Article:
There are times I wish everyone would just go away and leave me alone so I can clear my head and distance myself from all the drama, arguments and chaos in the world; to find such a place where I can cry as much as I need and let out a scream or two from time to time—even if only for 5 minutes. Now that would be amazing.
It’s not always easy finding that perfect spot. The place where no one else is hanging around to judge you for simply being you. For me, that place just so happens to be in my shower. Somehow I am able to have my own little pity party in the solitude of the bathroom away from the world as water gushes down my face. It just seems easier to think and cry in the shower. I have washed many tears down the drain in my lifetime.
Lately though, showers haven’t been so freeing. This may sound weird to some of you, but much of the skin on my face, arms and legs has become so hypersensitive that even water hitting me from the shower head hurts. And when I say hurts…I mean HURTS!
I’ve been pointing the shower head to the side wall and filling a large cup with water to rinse the shampoo out of my hair. It makes bathing a bit more complicated, but if I don’t want to smell like a skunk on a hot summer’s day, I change and adapt.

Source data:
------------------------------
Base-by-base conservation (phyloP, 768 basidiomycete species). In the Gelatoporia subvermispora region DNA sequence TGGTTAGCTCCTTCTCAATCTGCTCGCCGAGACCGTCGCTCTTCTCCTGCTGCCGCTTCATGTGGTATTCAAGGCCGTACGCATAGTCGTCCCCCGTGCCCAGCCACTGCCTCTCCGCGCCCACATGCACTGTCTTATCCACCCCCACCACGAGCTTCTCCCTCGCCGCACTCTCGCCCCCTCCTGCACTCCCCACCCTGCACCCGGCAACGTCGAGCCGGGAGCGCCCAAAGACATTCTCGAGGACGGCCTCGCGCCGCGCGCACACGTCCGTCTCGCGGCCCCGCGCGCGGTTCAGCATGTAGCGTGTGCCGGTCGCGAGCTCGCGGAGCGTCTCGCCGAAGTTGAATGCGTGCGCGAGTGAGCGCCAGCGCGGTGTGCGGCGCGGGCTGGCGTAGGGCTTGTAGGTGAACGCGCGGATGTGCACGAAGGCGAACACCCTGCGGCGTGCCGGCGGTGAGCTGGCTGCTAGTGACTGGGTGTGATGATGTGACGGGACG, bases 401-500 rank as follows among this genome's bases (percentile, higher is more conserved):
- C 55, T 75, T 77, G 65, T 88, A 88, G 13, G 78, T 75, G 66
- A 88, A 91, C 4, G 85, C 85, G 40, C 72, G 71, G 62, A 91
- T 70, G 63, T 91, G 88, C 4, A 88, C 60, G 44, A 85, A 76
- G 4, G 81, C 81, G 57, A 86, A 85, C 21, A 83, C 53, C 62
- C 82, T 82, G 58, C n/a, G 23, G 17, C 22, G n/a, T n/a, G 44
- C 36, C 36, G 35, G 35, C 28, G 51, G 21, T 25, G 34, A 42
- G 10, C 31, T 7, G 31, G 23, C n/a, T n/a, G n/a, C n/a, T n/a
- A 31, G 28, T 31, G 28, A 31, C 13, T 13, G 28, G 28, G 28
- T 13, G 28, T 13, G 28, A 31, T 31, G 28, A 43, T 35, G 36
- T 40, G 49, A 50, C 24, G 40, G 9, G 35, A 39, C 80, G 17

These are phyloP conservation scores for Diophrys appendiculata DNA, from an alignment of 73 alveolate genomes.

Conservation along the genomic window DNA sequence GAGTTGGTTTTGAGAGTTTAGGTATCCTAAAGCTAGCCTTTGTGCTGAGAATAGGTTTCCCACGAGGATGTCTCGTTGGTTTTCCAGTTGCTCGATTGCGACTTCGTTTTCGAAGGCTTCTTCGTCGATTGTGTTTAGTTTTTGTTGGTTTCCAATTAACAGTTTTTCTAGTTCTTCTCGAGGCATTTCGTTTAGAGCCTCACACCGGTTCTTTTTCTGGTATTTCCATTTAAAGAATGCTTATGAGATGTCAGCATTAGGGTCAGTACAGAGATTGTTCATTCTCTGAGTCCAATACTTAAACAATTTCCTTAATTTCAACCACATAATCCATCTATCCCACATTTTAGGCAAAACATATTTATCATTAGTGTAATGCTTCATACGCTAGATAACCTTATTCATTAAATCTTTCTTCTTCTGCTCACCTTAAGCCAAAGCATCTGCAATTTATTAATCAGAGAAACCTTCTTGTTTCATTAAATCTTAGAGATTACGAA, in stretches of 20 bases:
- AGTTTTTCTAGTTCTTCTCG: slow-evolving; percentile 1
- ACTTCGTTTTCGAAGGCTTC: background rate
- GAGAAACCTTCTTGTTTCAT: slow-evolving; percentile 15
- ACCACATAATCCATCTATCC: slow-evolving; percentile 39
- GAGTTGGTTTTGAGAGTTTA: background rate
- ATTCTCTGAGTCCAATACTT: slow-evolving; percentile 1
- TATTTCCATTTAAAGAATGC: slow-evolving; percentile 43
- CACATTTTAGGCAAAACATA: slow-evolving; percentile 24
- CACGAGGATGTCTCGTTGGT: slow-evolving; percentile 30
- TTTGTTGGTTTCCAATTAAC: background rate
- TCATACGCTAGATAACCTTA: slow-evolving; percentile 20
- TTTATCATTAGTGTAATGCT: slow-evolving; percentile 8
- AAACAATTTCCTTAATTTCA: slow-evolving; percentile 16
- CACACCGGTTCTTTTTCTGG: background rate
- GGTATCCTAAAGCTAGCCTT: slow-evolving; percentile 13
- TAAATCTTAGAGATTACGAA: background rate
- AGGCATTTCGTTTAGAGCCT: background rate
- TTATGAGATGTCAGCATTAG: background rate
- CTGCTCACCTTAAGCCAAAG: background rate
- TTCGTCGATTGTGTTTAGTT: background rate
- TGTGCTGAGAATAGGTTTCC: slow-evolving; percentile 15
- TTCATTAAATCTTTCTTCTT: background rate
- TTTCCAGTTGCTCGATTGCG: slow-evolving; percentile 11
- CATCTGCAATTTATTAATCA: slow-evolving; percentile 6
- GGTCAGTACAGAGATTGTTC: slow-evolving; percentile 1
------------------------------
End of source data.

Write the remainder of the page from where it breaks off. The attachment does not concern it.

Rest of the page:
It seems Multiple Sclerosis is good at making simple things, complicated. Who would have guessed that clipping your fingernails could become a near impossibility to accomplish by yourself? Or that things like signing a check, picking up the mail, vacuuming, getting dressed, or even brushing your teeth require more time, energy and help than ever before?
I never really thought about doing those things in the past. I just did them without realizing how much I was truly taking for granted. But today, many things have become a challenge for me to complete. It’s as if each day, as I pull back the covers to get out of bed, I start my ascend to the top of Mount Everest. I don’t always make it to the top as the day comes to a close, but I press on anyway.
Multiple Sclerosis is the disease that keeps on giving and taking away. But regardless, I refuse to let it limit or define me.
REMEMBER: You have this terrible, pesky disease called Multiple Sclerosis and it’s trying to take over your body, but you are not MS. You are an amazingly courageous person that can still love, dream, laugh, and hope for a better tomorrow.